Global Restructuring Review - Cross-border restructuring and insolvency legal news, features and events

“I will get something resolved”: Hong Kong’s justice secretary Teresa Cheng on insolvency reform

Douglas Thomson

19 November 2018

“I will get something resolved”: Hong Kong’s justice secretary Teresa Cheng on insolvency reform Teresa Cheng SC

Hong Kong’s Secretary for Justice Teresa Cheng SC has told GRR she is “determined” to resolve the gaps in the special administrative region’s legislative framework with a new package of measures.

In an exclusive interview with GRR, Cheng said she expected a corporate rescue package to be introduced into Hong Kong’s Legislative Council (LegCo) in either the second or third quarters of 2019, after two previous attempts by the Special Administrative Region to pass similar legislation.

She also confirmed the government’s interest in adopting the UNCITRAL Model Law on Cross-Border Insolvency, and stressed the importance of plans for a protocol on mutual recognition of insolvency proceedings between the courts of Hong Kong and mainland China.

Cheng is one year into the job of secretary for justice, having come to it from private practice as a barrister and arbitrator at Des Voeux Chambers, and chair of the Hong Kong International Arbitration Centre. She said her experience in private practice led her to “rather determinedly, even more so than in other areas” reconsider Hong Kong’s insolvency regime for the good of Hong Kong.

“I’ve had cases where we’ll be competing with the mainland courts, for example, on insolvency measures – which one is going to seize the assets first for instance – where provisional liquidators have been appointed, but can do nothing in the mainland, even during the course of an arbitration. All these things happen, so I think the reality of these has to be addressed.”

Cheng said the government would shortly be putting out a public consultation on a protocol for mutual recognition with the mainland, in parallel with discussions with the Supreme People’s Court in China. She said she was hoping to enlist private practitioners to explain Hong Kong insolvency professionals’ perspectives to the mainland courts.

While Hong Kong and China’s legal systems are different, she said “the root needs of the businesses, and so the concerns of the practitioners, are the same”.

The reason Hong Kong has taken so long to introduce legislation on cross-border insolvency and corporate rescue, Cheng added, is that it is “a very careful planning society”.

“We don’t steamroll things through. We have a due process that we observe. We allow people to express their views and take them on board before putting it back in the legislative machine again. That’s part of our democratic process.”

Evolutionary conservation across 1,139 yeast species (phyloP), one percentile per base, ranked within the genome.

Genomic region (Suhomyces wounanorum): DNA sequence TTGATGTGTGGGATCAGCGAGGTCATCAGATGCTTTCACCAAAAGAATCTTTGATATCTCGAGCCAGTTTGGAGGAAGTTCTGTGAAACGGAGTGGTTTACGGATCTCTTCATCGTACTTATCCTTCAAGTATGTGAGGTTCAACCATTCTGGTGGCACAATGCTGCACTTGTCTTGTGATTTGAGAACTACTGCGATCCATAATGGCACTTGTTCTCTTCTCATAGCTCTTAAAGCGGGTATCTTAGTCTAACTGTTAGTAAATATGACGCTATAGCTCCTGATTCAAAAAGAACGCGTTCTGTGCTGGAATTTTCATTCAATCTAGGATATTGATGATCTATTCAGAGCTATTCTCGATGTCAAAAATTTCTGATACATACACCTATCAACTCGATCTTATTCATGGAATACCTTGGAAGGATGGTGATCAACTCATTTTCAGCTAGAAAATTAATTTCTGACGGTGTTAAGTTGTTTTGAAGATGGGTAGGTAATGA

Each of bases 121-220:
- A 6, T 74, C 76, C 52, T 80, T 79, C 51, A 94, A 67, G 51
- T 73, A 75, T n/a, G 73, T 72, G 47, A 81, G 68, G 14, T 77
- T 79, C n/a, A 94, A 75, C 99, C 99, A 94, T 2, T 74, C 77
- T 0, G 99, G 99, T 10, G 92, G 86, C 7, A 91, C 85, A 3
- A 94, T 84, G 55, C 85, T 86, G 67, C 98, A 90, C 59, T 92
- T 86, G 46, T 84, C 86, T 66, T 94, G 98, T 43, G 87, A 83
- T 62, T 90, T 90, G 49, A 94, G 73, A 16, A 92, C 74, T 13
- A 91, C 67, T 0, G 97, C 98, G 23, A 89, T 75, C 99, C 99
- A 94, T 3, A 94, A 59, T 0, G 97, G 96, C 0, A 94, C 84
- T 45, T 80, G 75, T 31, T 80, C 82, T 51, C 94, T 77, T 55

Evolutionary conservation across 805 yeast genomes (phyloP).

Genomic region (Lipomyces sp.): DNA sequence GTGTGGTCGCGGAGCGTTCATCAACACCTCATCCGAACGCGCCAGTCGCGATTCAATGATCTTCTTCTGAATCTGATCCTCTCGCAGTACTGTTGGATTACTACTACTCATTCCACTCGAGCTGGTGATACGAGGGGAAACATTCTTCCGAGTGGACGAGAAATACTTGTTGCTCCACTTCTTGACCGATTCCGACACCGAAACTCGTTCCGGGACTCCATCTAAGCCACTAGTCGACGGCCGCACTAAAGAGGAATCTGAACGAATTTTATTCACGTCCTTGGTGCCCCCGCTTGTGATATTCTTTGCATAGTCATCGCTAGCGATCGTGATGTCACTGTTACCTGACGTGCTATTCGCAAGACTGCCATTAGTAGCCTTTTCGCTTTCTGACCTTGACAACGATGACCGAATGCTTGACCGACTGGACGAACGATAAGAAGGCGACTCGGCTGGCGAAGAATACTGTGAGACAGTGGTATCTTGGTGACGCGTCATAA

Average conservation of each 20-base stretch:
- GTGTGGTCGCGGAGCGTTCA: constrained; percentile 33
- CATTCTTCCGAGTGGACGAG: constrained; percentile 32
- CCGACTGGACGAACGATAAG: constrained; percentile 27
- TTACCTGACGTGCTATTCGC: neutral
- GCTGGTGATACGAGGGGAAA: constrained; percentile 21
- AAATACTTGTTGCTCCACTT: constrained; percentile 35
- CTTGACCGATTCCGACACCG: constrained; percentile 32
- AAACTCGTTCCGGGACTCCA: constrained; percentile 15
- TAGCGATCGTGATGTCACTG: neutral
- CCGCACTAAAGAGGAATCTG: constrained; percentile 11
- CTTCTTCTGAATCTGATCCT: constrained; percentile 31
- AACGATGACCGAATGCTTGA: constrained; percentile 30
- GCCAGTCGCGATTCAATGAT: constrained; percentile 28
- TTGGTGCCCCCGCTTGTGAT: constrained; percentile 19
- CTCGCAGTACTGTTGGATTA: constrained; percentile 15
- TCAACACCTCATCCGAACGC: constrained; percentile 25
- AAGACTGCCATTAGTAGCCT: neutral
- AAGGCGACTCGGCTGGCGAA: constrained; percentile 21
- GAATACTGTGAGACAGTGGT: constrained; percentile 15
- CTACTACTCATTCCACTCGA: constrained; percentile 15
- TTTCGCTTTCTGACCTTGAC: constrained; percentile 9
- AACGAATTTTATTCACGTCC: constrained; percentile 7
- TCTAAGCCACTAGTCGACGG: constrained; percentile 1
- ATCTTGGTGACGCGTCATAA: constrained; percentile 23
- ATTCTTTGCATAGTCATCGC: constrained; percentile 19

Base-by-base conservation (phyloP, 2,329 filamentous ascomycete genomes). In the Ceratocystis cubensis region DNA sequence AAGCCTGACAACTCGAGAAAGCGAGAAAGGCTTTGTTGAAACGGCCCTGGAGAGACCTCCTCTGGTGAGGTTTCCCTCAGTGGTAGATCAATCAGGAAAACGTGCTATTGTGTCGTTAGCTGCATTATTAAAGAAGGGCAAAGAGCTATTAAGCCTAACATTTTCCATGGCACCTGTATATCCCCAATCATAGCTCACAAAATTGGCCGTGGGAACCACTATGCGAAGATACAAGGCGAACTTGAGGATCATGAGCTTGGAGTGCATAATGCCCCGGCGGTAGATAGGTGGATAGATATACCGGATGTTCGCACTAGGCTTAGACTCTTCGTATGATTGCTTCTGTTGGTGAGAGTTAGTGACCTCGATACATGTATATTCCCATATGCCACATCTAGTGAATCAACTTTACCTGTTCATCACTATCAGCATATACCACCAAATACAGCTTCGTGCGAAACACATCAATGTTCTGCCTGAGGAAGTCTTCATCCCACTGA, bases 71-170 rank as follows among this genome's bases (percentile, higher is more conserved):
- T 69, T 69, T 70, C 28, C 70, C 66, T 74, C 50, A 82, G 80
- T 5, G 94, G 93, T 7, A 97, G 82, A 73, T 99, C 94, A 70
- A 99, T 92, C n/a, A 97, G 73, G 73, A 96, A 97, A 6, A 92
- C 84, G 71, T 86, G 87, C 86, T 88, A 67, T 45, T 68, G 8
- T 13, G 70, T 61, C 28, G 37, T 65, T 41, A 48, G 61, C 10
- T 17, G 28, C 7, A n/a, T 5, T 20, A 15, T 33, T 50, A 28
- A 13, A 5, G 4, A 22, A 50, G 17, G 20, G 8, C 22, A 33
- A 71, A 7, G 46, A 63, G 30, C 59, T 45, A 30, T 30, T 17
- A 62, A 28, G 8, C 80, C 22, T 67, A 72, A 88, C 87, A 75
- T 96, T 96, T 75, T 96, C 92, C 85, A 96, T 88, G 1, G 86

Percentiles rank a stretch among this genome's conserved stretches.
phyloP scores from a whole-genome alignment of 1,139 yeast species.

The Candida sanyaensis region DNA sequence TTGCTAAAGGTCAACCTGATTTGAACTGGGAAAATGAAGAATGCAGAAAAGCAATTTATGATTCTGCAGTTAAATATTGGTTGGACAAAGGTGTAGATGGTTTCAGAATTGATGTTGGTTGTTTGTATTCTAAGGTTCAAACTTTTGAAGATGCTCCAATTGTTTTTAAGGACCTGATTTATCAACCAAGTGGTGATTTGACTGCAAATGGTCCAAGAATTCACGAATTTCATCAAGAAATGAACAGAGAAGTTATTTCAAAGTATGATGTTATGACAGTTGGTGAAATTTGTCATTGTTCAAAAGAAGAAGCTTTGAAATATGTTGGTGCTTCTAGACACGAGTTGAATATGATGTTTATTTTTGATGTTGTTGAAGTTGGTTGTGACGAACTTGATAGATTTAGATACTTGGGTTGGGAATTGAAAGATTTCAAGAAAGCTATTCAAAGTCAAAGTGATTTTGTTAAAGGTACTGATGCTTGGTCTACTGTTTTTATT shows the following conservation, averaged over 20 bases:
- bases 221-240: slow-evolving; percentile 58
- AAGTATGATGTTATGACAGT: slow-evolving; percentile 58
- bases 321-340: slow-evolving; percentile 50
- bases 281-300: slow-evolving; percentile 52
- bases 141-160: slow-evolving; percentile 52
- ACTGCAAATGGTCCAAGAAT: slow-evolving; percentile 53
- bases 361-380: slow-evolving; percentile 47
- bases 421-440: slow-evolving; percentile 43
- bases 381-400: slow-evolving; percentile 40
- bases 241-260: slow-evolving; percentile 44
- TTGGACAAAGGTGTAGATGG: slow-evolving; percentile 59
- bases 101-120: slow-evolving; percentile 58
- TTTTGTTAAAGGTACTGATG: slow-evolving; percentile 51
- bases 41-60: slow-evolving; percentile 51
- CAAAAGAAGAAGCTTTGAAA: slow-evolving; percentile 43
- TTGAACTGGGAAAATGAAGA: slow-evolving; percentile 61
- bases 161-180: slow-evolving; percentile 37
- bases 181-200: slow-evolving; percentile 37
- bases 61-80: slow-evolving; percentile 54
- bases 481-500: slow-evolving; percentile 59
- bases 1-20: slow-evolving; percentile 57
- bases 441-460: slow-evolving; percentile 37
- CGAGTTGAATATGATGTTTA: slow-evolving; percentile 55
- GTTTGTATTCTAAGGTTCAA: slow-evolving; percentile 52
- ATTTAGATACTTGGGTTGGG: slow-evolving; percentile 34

Cheng said that there could be members of the LegCo “speaking for the employees who want certain things to be introduced” that might not match with the desires of business. “I think that has put a little bit of stall back to the legislative process for the corporate rescue procedure,” she said.

She added that she was “a little bit cautious” about the implementation of a debtor-in-possession regime in Hong Kong, saying that a system where management continue to operate a company facing reorganisation might not suit the realities of the stakeholders in the region.

“We have to be realistic about how some of these corporations are being structured in Asia,” she noted, pointing out the close-knit structure many companies adopt. “If there is a financial issue, there may – I’m not saying there will, because in other places it works – be concerns from creditors about the protection of their debts. So that’s something we will look at very, very carefully.”

Cheng said Hong Kong was learning from other jurisdictions, but that its own priority would be to be “safe and solid” as opposed to adopting “gimmicks that look great, but in reality don’t work”.

She sounded sceptical of the “self-promulgated extraterritoriality” of cross-border moratorium legislation, which she noted as having been adopted by “some jurisdictions” without specifying which ones she had in mind.

Singapore’s cross-border moratorium recently came under scrutiny in the Hong Kong case of CW Advanced Technologies.

Cheng said the UNCITRAL Model Law on Cross-Border Insolvency would also be “highly relevant” and that the government was looking at adopting it as Hong Kong’s model. The Model Law once adopted into domestic legislation might “perhaps actually reflect the practice that we have been adopting,” she said.

Cheng noted the government had opted to pursue the corporate rescue package first simply as a question of legislative time. “I guess it’s just more ready,” she said, adding that its prior legislative history meant it had been looked at already a number of times. “Some things will reach the target post a little earlier than others.”

She finally observed that in the absence of a statutory scheme “the common law has served us very well”. In particular Cheng praised Companies Judge Jonathan Harris “who has been able to devise very effective common law schemes that work for businesses”.

She said she did not feel the development of jurisprudence through the court’s rulings raised any particular issues that needed addressing through legislation, but she considered codification would allow Hong Kong’s law to be “more clear” to non-common law lawyers. “This is an area that, coming from private practice into government, I will get something resolved quicker,” Cheng said.